A triumphal arch on the Limbo path

As anyone watching the Tour de France knows, if you find a couple of heroes, a triumphal arch won't be far away. An arc de triomphe you can pass by in a show of bravura while crowds cheer you on. And as the theme of lustrum year 2020, Heroes Like You, tells us, we are all heroes at TU/e. And so a triumphal arch is coming to the campus. With a TU/e flavor: circular, a design all its own and the product of teamwork.

illustration Team Lustrumboog

Just wait until Introweek and it'll be your turn. On the Limbo path, arms raised in a gesture of victory, passing through the lustrum arch. But don't imagine a colossus bearing the word ‘finish’, nor a monumental Roman or Parisian structure.


The – temporary – arch marking TU/e's sixty-fifth year won't have a classical look, instead it will be a unique minimuseum. Floor de Jonge, president of Built Environment's association Cheops, tells Cursor about the plans. “Circularity is one of the principles adhered to in building the lustrum arch. And so we are using two wooden huts developed during an earlier project. We're connecting them and installing them on the Limbo path.” The two huts were originally part of the SummerLabb pavilion. Built in 2014, this structure was already using recycled materials.

The floor of these huts also deserve the 'circular' stamp, De Jonge knows. “They are made of wood from the demolished Paviljoen, as are the ramps that make the arch wheelchair accessible.” Each premises will house a small exhibition. One looking back on sixty-five years of TU/e history, the other looking ahead to the future heroic deeds in the field of academia achieved by people at TU/e.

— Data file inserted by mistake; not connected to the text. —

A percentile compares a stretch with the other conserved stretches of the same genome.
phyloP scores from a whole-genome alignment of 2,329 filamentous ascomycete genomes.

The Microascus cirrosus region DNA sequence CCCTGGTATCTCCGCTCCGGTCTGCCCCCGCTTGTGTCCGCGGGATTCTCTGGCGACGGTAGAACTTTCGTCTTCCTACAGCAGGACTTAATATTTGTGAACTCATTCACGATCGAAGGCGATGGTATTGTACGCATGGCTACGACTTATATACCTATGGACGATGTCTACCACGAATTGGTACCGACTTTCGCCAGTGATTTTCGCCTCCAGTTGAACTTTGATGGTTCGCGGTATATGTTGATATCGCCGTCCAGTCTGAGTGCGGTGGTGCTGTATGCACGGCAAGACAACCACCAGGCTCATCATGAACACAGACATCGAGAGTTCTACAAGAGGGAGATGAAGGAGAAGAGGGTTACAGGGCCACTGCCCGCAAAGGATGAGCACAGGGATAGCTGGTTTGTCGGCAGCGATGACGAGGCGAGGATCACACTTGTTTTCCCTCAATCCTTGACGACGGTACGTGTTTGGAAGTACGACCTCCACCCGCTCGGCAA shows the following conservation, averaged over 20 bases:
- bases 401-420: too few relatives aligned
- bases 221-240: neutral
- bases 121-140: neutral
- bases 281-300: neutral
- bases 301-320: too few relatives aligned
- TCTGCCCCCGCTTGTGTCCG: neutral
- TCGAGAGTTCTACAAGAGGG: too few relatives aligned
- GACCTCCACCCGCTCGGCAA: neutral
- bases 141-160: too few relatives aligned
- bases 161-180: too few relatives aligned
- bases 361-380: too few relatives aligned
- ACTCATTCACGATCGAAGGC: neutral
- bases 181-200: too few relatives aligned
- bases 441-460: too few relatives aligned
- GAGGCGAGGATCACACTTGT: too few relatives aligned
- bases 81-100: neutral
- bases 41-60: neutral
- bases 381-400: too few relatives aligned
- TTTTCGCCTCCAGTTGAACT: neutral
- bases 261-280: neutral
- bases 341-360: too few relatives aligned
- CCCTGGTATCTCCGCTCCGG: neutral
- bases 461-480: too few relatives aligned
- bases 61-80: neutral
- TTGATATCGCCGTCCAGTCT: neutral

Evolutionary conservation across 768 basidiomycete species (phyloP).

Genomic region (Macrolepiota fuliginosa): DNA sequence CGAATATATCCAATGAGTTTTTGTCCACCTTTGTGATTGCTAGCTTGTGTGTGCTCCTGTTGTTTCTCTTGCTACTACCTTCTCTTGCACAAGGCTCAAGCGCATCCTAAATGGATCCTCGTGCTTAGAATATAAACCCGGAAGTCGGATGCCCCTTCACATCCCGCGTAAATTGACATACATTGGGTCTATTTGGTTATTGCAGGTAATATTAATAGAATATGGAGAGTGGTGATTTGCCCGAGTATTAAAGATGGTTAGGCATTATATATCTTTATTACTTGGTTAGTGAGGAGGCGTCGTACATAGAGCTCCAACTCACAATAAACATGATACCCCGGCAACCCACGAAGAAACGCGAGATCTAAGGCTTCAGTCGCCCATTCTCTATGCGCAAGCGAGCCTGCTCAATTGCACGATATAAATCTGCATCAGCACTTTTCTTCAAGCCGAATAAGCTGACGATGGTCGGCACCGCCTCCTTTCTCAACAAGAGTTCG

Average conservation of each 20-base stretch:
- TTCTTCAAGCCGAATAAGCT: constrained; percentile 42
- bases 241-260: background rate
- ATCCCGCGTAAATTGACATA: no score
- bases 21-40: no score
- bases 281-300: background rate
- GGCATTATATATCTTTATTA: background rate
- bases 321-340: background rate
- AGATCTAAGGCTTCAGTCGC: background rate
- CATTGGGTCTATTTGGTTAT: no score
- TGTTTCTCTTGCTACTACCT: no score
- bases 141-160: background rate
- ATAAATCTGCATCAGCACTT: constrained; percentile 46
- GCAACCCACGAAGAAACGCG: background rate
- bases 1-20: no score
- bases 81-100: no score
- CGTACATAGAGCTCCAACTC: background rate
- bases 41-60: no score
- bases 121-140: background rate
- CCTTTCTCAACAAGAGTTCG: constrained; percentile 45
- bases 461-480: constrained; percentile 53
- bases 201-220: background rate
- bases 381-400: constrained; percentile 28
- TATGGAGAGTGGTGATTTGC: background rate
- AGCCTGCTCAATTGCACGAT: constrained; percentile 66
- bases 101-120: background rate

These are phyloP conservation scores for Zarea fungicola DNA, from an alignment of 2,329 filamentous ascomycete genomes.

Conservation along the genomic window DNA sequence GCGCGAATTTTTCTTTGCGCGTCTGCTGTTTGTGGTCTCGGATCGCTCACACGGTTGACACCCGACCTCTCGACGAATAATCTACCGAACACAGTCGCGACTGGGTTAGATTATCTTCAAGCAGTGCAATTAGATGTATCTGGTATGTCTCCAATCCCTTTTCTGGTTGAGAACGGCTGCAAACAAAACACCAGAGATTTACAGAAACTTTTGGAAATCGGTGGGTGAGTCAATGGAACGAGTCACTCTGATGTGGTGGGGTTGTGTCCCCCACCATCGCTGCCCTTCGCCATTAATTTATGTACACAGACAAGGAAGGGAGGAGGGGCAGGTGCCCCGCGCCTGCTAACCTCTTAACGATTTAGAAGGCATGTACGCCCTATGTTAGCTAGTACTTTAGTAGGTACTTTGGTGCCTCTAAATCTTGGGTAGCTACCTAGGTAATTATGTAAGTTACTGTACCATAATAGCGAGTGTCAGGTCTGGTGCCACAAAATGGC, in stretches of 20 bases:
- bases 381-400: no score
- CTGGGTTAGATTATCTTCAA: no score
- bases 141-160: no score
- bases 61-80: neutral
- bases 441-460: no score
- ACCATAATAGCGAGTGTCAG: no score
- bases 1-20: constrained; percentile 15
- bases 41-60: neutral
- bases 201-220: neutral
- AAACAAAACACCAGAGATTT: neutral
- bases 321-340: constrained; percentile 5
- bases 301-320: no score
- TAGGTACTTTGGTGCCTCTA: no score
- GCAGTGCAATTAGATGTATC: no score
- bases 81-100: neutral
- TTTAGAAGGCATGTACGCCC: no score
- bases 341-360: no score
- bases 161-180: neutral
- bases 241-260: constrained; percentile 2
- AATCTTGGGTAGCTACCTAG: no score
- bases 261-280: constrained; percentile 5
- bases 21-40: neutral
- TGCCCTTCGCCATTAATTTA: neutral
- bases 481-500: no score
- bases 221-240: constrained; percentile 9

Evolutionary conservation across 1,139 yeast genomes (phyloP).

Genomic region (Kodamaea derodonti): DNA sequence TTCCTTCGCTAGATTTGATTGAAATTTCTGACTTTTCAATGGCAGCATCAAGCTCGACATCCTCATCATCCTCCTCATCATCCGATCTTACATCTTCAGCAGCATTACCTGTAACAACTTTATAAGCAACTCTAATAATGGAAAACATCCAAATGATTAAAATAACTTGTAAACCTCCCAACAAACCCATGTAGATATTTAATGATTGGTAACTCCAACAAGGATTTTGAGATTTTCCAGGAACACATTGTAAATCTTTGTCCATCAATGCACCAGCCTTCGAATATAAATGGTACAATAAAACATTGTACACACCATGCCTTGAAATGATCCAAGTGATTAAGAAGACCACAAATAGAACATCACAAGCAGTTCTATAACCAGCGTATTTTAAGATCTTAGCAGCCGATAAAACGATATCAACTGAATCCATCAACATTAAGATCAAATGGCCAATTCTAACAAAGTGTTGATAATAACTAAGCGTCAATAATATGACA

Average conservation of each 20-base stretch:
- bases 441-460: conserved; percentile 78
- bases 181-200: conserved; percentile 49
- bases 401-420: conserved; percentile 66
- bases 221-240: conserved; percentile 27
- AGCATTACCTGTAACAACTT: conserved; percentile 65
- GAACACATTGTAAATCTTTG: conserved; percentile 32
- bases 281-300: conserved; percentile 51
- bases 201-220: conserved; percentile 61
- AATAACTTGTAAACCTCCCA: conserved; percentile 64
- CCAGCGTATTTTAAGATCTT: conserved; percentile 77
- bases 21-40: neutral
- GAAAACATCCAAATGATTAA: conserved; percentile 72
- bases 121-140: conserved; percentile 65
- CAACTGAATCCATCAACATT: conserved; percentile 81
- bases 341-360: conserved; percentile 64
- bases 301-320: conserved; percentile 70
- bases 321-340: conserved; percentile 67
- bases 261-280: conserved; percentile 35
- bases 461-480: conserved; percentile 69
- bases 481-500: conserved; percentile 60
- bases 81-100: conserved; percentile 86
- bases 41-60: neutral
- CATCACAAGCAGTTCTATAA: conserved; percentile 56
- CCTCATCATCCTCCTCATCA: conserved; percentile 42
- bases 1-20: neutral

Besides all this, the arch will also serve a communication function: lustrum activities will be announced here. Plans as to exactly how this will be done are still under development.


What makes the arch so ‘typically TU/e’ is that it is the product of collaboration. Working alongside the lustrum committee is the Innovative Structural Design group at Built Environment, in the person of researchers Faas Moonen and Floor van Schie.

Two study associations are also on board, De Jonge tells us. “The lustrum committee approached study associations Cheops and AnArchi (Architecture) looking for students keen to lend a hand. AnArchi president Kevin van Laanen and I were so enthusiastic that we ended up getting closely involved in the project ourselves.”

Finally, the lustrum arch is also part of the Summer University. Students from all parts of the university keen to help with the build this summer can sign up. There is no lack of enthusiasm, De Jonge has observed. “So far we've been hearing daily from people eager to work with us.”

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